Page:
I had to go into town this morning, as gone off milk in my coffee wasn’t too pleasant first thing. I prefer to drink my hot beverages, not chew them.
I ambled slowly into the town centre, kicking my way through the discarded lager cans and kebab wrappers. Smashed beer bottles glittered savagely from the gutters, a slice of pizza clung to a tattoo parlour’s window, a trail of pizza sauce dotted with melted cheese marking its slow descent from the original site of impact. Two fat flies crawled slowly over the stale crust. Pepperoni, mushrooms and extra cheese, by the look of it. Tasty.
Saturday mornings in this supposedly quiet market town are only eclipsed by Sunday mornings for visions of post apocalyptic carnage.
A dishevelled, hooded figure shambled past me, existing in a cloud of stale farts, tobacco smoke and cheap wine vapours. It muttered something that sounded suspiciously like ‘brains’, so I quickly ducked inside the nearby Spar convenience store.
A safe haven in a world of hungover chaos.
“Good morning, Alen!” called a member of staff as they disappeared into the dark recesses of the stockroom.
A friendly face! Wonders never cease. A slice of normality. Thinking of slices reminded me of the window pizza, and my stomach took a barrel roll. Coffee laced with chewy milk threatened to put in a reappearance. Only just got here, and time to leave already, so I grabbed what I needed and headed for the tills.
At the checkout a little old lady was paying for her half ounce of Old Holborn with bags full of coppers, her four and a half foot frame struggling to reach the counter, tobacco stained fingers sliding pennies and twos into piles of ten. The girl behind the counter chewed gum noisily, lips smacking, nose stud glittering, lip ring swinging from side to side. Her fingers drummed on the scratch card holder. She cleared her throat. She sighed.
The little old lady paused her counting and looked up at the checkout girl, rheumy eyes fixing her with a piercing gaze. “I didn’t live to be eighty five years old just to be rushed by impatient shop workers, young lady. Now hush up and let me count.” Checkout girl sniffed and rolled her eyes.
Go granny, go.
Next in the queue was a big slab of a man. Baggy, oil stained jeans covered half of his considerable, and no doubt hairy, arse, dirty grey boxers covered the rest. A blue and white football shirt screamed with the effort it took to contain a beer barrel sized beer belly. A twelve pack of Stella peeked out from under his left arm, his meaty right fist clutched a two litre bottle of White Lightning in a death grip. Stale sweat and garlic emanated from him in sickening waves. It wasn’t even half nine yet. In the morning. Jesus.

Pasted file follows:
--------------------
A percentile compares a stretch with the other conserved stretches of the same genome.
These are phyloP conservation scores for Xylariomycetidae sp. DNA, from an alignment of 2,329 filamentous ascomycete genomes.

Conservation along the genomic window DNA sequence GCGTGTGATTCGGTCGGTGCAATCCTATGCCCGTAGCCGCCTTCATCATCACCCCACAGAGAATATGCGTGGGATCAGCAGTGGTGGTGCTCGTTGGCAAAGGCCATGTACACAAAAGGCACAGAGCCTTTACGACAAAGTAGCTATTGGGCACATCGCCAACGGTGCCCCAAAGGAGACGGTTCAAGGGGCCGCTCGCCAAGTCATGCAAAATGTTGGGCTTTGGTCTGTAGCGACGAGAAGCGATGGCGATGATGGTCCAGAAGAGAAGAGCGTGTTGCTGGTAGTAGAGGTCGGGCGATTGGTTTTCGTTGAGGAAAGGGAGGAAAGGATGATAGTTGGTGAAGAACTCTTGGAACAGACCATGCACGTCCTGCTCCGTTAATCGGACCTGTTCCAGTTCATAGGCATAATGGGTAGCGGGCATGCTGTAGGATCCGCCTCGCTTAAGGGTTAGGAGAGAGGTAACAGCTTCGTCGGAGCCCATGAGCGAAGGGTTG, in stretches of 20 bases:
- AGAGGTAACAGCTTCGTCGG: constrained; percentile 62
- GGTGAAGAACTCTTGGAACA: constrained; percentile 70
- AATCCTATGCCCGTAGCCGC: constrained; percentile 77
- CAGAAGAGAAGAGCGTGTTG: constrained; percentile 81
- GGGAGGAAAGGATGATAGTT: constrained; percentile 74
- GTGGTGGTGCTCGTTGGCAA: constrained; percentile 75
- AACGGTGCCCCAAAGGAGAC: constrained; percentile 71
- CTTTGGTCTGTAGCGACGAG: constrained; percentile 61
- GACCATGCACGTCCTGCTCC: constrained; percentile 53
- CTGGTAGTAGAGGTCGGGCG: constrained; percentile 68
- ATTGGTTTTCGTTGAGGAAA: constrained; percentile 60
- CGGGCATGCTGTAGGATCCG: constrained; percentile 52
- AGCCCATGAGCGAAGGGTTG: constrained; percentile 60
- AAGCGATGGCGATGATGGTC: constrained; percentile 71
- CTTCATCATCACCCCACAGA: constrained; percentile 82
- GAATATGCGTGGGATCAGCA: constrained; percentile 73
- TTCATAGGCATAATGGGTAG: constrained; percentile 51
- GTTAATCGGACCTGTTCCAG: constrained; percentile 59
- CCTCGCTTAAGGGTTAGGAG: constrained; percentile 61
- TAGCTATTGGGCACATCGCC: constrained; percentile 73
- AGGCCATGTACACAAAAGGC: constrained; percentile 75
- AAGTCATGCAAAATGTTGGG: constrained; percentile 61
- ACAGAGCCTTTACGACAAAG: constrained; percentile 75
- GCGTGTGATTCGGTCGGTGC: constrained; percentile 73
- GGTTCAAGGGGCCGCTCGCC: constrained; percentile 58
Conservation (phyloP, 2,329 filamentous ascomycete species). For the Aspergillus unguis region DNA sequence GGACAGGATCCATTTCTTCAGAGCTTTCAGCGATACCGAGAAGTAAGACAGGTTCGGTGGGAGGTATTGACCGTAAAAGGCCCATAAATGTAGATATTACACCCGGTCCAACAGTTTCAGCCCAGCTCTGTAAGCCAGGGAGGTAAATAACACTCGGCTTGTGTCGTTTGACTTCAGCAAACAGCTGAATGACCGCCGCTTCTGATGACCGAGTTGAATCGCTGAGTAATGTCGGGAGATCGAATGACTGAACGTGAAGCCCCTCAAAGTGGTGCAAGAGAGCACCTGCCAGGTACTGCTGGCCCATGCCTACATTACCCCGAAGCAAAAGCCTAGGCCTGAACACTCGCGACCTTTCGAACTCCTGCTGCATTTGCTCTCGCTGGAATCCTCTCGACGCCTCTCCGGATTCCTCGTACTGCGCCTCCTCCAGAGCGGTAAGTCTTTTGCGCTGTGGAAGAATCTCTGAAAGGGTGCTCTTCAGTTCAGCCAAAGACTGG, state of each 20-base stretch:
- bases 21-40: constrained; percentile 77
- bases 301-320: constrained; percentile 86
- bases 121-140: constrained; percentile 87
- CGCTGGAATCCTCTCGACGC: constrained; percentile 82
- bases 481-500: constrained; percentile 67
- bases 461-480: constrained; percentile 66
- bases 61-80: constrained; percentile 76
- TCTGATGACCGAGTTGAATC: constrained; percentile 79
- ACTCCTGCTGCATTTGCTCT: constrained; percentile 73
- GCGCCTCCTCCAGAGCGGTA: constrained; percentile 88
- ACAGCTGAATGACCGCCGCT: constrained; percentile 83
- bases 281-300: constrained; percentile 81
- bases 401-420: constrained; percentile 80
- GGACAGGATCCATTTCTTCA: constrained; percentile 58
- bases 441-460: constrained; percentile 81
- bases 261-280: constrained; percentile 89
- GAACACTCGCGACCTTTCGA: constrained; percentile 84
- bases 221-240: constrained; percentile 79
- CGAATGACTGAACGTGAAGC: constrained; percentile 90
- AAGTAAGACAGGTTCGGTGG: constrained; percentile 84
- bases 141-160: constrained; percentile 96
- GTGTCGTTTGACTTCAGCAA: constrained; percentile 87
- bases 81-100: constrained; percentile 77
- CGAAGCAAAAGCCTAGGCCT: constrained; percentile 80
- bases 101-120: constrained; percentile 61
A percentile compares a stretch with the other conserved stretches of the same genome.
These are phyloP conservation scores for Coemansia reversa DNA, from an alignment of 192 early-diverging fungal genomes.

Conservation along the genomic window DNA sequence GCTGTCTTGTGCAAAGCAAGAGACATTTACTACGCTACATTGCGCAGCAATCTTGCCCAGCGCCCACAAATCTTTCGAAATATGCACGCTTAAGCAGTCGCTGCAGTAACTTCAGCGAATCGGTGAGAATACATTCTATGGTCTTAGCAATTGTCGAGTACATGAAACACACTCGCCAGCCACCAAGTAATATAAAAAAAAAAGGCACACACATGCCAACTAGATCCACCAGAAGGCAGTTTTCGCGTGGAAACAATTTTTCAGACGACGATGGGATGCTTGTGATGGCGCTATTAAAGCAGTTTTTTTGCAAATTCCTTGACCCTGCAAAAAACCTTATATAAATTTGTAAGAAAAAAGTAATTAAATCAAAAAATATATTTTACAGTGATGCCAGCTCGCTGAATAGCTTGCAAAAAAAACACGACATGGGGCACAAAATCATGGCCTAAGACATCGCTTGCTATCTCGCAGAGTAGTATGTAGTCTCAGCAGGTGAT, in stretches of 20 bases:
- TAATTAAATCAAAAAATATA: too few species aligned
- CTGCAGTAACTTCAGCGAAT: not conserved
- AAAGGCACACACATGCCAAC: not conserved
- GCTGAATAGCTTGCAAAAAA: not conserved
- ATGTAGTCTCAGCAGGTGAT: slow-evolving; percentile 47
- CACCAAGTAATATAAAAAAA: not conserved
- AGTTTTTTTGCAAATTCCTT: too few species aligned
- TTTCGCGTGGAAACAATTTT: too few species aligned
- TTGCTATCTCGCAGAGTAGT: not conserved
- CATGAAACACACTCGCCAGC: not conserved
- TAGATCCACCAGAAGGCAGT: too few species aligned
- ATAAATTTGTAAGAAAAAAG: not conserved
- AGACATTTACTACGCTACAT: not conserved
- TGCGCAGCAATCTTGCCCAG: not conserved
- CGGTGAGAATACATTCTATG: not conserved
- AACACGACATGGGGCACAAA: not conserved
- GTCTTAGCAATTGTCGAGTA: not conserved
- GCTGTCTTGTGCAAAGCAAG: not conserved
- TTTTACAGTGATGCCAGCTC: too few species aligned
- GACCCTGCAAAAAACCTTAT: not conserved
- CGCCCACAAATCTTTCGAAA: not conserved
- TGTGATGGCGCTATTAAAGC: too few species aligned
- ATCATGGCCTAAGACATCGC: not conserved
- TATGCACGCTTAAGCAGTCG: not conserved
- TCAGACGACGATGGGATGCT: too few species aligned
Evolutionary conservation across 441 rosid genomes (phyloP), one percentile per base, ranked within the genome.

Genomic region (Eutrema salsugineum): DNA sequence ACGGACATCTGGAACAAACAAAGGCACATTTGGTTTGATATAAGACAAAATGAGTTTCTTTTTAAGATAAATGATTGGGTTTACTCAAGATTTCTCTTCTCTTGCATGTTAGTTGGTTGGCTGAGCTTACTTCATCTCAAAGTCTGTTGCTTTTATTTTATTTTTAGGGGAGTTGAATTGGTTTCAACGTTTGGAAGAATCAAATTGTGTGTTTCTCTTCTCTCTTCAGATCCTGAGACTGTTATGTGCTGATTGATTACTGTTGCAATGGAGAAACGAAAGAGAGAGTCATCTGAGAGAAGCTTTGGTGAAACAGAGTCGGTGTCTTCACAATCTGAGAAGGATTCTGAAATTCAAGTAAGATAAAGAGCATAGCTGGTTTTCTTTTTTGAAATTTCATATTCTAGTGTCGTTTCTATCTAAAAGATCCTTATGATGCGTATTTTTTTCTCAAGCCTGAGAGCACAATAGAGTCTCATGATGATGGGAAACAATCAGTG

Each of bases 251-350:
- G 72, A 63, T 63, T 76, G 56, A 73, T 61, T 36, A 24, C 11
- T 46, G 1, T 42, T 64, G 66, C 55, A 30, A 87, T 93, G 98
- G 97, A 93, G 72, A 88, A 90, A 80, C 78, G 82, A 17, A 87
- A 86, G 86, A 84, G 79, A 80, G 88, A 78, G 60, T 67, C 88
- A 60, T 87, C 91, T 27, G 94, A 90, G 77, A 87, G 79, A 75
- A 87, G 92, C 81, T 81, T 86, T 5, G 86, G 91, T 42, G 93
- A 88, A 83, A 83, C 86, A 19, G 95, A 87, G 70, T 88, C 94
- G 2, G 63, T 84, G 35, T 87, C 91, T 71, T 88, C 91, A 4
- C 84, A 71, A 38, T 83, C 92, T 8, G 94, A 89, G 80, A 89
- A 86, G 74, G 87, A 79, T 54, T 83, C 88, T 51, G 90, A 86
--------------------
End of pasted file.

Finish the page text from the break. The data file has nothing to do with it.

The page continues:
Slabman glanced at me, then farted, his eyes almost challenging me to complain about the stench of last night’s vindaloo mixed with rotten eggs wafting up towards my cowering nose. I held my breath and smiled back at him, willing somebody to open the shop’s door to create an air clearing draught. I glanced down and noticed the laces of one of his workboots was undone, the thin brown cord trailing across the floor like a dead worm.
“Your laces are undone, mate,” I informed him. Opening my mouth wasn’t the smartest move. Rotten egg vindaloo coated my tongue and threatened to slip down my throat.
“Whatchoo say?” he rumbled.
Stealing myself for another chemical warfare attack from his arse, I bravely opened my mouth again. “I said, your shoelaces are undone. Mate. You might trip. Or something.” I closed my mouth with a snap, tongue rubbing over my teeth in an attempt to scrape off its toxic coating.
“The fuck’s it gotta do witchoo, dickhead. Mind yer own fookin’ bidness!” He leaned closer, greasy lips pulled back, exposing yellow and black teeth. I’m sure he thought he was snarling at me. He looked like a Spitting Image puppet. A second hand and unloved Spitting Image puppet. “I dun fookin’ care me laces is undone, do I? Why dontcha do one, you ain’t me ma!”
Perfectly charming. A pleasure to meet you too, my good man. He was expecting me to back away, so I edged towards him instead. “Suit yourself. Mate,” I replied, while his ripe aroma made me wish I had backed away, after all.
A draught blew over us, the shop’s door opening to let badass granny back out into the world, rolling tobacco clutched in one claw-like hand. Checkout girl cleared her throat again, before calling “next please!”
“That’s you, buddy,” I told my new friend. “Move along now.” Slabman narrowed his eyes, then turned his massive bulk with all the grace of a pirouetting elephant. Unfortunately, for him at least, his undone shoelace was caught on something. Instead of lumbering forward towards the till, his feet remained still, while his top half continued to move. Realising, too late, that there were no feet under it to keep it upright, the bulky body began a slow, majestic bodyslam towards the floor. Slabman’s head bounced off the floor with a satisfying thump as his twelve pack of Stella split open, cans rolling in all directions. The plastic bottle of White Lightning burst, super strength cider spraying the sweet counter and an unfortunate kid who’d picked the wrong time to try and buy a Mars bar.
“Oh dear,” I grinned, “those undone laces can be a real pain, can’t they?” I looked down, and took my foot off the said undone laces, stepped over the beached whale, and paid for my lowly carton of milk.
Was it a fortuitous accident that I happened to stand on his laces, anchoring his foot to the spot? No, of course it wasn’t, I wanted that ignorant fucker to take a fall. Mean spirited, sure, but oh so satisfying. It fair made my day, it did.
And… that shallot…